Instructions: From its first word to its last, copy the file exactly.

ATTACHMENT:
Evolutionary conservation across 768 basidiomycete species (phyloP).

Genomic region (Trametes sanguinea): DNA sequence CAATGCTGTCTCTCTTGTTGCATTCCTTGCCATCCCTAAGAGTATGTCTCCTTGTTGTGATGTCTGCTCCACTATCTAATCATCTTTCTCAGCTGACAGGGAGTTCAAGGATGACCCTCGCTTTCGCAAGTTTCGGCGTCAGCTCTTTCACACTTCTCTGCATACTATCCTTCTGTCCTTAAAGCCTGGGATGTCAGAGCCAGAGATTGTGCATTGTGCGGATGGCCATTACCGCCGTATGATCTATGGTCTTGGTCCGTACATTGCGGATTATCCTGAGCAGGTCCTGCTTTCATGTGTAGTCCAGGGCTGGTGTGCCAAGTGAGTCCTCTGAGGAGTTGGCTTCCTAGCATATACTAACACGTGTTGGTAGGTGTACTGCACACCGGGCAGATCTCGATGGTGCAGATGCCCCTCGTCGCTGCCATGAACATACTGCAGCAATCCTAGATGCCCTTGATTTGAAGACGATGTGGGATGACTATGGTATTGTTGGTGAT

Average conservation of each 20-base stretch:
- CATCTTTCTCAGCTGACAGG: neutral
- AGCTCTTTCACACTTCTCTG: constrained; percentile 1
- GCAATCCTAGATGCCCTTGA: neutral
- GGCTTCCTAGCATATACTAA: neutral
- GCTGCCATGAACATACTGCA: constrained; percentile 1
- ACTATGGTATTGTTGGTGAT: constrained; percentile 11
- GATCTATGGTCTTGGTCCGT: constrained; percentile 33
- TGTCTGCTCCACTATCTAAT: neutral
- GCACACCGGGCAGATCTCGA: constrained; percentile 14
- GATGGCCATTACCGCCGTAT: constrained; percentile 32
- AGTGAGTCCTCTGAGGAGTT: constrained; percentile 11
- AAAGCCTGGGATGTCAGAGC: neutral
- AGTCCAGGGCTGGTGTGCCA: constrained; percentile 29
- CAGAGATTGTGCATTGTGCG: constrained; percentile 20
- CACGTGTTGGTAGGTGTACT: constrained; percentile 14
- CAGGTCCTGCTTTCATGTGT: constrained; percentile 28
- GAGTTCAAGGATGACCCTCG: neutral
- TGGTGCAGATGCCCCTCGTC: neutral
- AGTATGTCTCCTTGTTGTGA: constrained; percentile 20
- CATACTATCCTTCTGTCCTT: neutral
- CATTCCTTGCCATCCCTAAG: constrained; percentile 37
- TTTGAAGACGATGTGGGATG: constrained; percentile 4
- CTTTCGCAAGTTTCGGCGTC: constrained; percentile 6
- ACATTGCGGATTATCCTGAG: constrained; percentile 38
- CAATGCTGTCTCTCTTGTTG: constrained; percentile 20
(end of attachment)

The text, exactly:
Evolutionary conservation across 768 basidiomycete species (phyloP).

Genomic region (Trametes sanguinea): DNA sequence CAATGCTGTCTCTCTTGTTGCATTCCTTGCCATCCCTAAGAGTATGTCTCCTTGTTGTGATGTCTGCTCCACTATCTAATCATCTTTCTCAGCTGACAGGGAGTTCAAGGATGACCCTCGCTTTCGCAAGTTTCGGCGTCAGCTCTTTCACACTTCTCTGCATACTATCCTTCTGTCCTTAAAGCCTGGGATGTCAGAGCCAGAGATTGTGCATTGTGCGGATGGCCATTACCGCCGTATGATCTATGGTCTTGGTCCGTACATTGCGGATTATCCTGAGCAGGTCCTGCTTTCATGTGTAGTCCAGGGCTGGTGTGCCAAGTGAGTCCTCTGAGGAGTTGGCTTCCTAGCATATACTAACACGTGTTGGTAGGTGTACTGCACACCGGGCAGATCTCGATGGTGCAGATGCCCCTCGTCGCTGCCATGAACATACTGCAGCAATCCTAGATGCCCTTGATTTGAAGACGATGTGGGATGACTATGGTATTGTTGGTGAT

Average conservation of each 20-base stretch:
- CATCTTTCTCAGCTGACAGG: neutral
- AGCTCTTTCACACTTCTCTG: constrained; percentile 1
- GCAATCCTAGATGCCCTTGA: neutral
- GGCTTCCTAGCATATACTAA: neutral
- GCTGCCATGAACATACTGCA: constrained; percentile 1
- ACTATGGTATTGTTGGTGAT: constrained; percentile 11
- GATCTATGGTCTTGGTCCGT: constrained; percentile 33
- TGTCTGCTCCACTATCTAAT: neutral
- GCACACCGGGCAGATCTCGA: constrained; percentile 14
- GATGGCCATTACCGCCGTAT: constrained; percentile 32
- AGTGAGTCCTCTGAGGAGTT: constrained; percentile 11
- AAAGCCTGGGATGTCAGAGC: neutral
- AGTCCAGGGCTGGTGTGCCA: constrained; percentile 29
- CAGAGATTGTGCATTGTGCG: constrained; percentile 20
- CACGTGTTGGTAGGTGTACT: constrained; percentile 14
- CAGGTCCTGCTTTCATGTGT: constrained; percentile 28
- GAGTTCAAGGATGACCCTCG: neutral
- TGGTGCAGATGCCCCTCGTC: neutral
- AGTATGTCTCCTTGTTGTGA: constrained; percentile 20
- CATACTATCCTTCTGTCCTT: neutral
- CATTCCTTGCCATCCCTAAG: constrained; percentile 37
- TTTGAAGACGATGTGGGATG: constrained; percentile 4
- CTTTCGCAAGTTTCGGCGTC: constrained; percentile 6
- ACATTGCGGATTATCCTGAG: constrained; percentile 38
- CAATGCTGTCTCTCTTGTTG: constrained; percentile 20